Kressen: First I was a playwright, then I did some screenwriting for a bit. I kept trying out fiction but couldn’t quite find the right material for it; then, all of a sudden, it made sense to take the stage play and combine it with another idea I had for a novel. Together they married well.
There was a friend of mine who decided to do this dinner-and-sharing—like a salon—and I got the word two days before she had it, and I was like, “Let me see if I can knock out ten pages.” So I knocked out ten pages. Pretty soon it was a weekly thing, and I was just knocking out ten pages at a time; this was before the writer’s group was around.
As soon as I hit the note where Jumper says something about his dad’s flask—where there’s an imprint on the flask—and he says that it’s worth noting that his dad wasn’t always a capitalist drunk but at one time, a promising young artist. And I remember somebody looking at me like, “Well, that’s interesting,” and I think that just kind of got in my head. And all of a sudden it’s like, What makes someone go from being a hungry, young artist to a sellout capitalist? What shifts in their psyche? I was interested in what made this person want to go in that direction.
Rumpus: You said something before about space and I know you’re writing another novel about Idaho. Concrete Fever takes place in New York City and there are moments in Brooklyn, as well. What is it about space and location that draws you in?
Kressen: It probably dates back to stage work. One of the things I trained in at Tisch was a technique called Viewpoints. This breaks performance down into either six or nine elements, depending on who you’re learning from, and one of them is…think in terms of architecture, the way somebody contorts themselves, being curled up versus pretending they’re strong, what each one says about the person and their circumstance without uttering a single word; it crafts relationships, it crafts tension, it crafts possibility. And, so, with New York, I like the idea that there’s constant movement. They’re flitting from neighborhood to neighborhood, they’re trying to find their place.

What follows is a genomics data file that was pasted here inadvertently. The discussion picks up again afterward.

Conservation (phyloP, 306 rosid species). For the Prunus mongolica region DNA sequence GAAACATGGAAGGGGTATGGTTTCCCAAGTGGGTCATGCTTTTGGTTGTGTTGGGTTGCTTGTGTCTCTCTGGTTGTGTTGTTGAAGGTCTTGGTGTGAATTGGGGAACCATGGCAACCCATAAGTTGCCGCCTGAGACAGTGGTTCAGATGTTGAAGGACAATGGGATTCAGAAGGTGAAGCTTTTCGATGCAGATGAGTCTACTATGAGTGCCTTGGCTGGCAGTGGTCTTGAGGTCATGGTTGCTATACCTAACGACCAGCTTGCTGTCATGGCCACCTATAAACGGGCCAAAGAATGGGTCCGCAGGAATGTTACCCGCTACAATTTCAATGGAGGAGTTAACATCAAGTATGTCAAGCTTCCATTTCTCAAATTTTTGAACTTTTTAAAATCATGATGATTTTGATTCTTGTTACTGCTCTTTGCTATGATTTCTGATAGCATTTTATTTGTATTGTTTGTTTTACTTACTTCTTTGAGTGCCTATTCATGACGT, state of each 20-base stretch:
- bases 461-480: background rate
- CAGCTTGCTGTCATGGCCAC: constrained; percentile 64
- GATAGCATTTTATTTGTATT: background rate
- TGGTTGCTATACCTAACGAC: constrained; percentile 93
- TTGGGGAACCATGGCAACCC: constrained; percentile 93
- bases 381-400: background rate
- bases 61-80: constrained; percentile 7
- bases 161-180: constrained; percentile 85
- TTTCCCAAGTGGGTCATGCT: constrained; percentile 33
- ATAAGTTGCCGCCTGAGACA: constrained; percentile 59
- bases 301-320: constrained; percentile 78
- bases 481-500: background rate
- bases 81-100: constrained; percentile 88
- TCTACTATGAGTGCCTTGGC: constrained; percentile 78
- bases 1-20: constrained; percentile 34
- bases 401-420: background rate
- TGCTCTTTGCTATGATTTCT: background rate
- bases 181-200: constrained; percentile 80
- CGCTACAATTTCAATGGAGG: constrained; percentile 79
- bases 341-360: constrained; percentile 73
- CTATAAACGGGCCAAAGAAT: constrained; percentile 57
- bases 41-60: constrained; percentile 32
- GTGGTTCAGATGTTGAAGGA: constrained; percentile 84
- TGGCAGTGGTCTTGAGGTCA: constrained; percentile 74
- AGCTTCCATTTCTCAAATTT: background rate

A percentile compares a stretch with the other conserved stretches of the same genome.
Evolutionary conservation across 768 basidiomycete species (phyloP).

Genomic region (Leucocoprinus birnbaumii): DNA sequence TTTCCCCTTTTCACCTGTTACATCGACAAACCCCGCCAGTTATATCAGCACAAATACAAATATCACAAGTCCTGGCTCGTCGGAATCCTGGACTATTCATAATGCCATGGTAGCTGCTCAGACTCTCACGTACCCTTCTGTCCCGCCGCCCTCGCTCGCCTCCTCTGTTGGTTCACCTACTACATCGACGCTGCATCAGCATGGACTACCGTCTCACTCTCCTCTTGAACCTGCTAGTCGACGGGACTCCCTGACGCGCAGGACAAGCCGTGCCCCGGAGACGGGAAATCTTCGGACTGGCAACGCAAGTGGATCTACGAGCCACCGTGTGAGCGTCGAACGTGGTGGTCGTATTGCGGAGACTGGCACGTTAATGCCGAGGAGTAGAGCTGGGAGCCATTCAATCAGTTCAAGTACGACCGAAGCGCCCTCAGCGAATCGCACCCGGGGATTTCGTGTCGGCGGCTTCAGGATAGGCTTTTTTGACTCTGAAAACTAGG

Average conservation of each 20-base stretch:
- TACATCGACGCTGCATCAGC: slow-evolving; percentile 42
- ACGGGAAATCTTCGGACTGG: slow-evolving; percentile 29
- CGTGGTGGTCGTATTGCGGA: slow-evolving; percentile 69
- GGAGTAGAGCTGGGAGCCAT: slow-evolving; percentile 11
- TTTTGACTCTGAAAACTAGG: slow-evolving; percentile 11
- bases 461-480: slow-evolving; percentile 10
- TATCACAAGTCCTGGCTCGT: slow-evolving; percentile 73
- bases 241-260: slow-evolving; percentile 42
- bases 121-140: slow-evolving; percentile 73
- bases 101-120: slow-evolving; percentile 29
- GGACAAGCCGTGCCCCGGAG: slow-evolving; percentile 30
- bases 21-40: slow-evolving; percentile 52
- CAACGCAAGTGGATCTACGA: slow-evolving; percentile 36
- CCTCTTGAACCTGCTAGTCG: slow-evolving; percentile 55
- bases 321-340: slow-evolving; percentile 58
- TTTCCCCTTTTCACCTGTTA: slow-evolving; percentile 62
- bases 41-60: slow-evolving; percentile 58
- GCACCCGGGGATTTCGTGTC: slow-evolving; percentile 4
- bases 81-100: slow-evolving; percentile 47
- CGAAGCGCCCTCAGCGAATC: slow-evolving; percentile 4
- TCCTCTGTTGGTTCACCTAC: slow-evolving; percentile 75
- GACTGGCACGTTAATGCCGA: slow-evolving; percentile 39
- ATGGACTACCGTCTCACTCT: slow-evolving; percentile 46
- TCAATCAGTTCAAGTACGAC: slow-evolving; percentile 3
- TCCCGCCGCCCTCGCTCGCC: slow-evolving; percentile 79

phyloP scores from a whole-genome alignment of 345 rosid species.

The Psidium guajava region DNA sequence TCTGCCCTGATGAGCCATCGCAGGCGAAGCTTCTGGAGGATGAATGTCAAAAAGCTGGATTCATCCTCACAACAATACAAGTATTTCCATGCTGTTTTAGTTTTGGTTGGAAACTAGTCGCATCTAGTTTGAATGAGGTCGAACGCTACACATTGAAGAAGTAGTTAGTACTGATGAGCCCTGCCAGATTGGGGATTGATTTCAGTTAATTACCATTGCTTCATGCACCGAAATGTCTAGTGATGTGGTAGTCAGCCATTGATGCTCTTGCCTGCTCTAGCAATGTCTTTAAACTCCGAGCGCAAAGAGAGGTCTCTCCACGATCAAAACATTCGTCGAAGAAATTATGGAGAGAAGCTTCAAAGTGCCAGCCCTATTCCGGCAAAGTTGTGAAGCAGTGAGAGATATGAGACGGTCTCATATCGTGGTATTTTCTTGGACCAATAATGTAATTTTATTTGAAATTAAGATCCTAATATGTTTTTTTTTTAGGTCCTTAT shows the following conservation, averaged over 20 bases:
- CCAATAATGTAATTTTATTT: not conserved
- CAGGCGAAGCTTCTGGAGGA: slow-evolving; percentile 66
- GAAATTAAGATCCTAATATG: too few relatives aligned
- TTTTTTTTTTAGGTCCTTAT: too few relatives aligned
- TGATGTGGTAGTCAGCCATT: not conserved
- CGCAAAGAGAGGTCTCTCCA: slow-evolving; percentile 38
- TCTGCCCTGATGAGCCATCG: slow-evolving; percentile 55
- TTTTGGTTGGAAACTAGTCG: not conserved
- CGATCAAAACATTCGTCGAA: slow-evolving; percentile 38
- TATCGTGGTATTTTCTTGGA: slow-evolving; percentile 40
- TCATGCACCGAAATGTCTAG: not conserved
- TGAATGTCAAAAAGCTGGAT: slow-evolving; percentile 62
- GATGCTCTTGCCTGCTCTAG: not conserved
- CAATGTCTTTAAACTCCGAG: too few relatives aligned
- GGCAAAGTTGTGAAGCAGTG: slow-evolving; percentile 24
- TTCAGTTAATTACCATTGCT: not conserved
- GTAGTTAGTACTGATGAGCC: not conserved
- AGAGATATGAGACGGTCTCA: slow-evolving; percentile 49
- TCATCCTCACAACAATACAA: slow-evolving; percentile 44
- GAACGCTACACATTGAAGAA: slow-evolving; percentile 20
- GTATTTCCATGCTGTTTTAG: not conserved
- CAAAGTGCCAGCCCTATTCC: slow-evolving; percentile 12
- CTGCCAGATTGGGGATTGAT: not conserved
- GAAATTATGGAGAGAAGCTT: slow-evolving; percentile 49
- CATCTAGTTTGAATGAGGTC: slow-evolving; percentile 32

I like the idea in the new novel, in Idaho, what happens when you’re isolated from everything else in the world. You make up your own fantasy, you make up your own world. Then what happens when somebody else comes in and takes everything that you thought was real and flips it on its head? Now not only are you isolated, but you have no idea of your bearings, because you only have this one person who’s somewhat antagonistic to cling to because there’s nobody else around.
Rumpus: When did you know you were a creative person?
Kressen: I had no idea how to function when I was a kid; I didn’t know how to talk to people. I have a sister with special needs so it was us against the world. I come from a family that doesn’t dwell on problems much; we just make things work. It followed that I saw people in black and white and didn’t understand this gray area where you have to play the game. So I was like, “I’m just going to put my heart on my sleeve and why are people running away?”
I just didn’t know how to function until middle school and I did this theatre production. I don’t know what the director saw in me but I ended up getting the lead part, and after the performance I got a lot of applause and compliments and it was like, wow, this is the first time I’ve ever been told I was good at anything, you know, besides my family. So I started doing a little bit more and pretty soon I realized that I could relate to people onstage much easier than I could offstage.
That ability got me into an arts high school, it got me into Tisch, it got me to realize I can take all the angst and weirdness out of myself and throw it up in a performance as long as it serves the play, as long as it reads well and makes sense. Once it’s out, I’m dealing with people on a much more honest level than I was before the performance.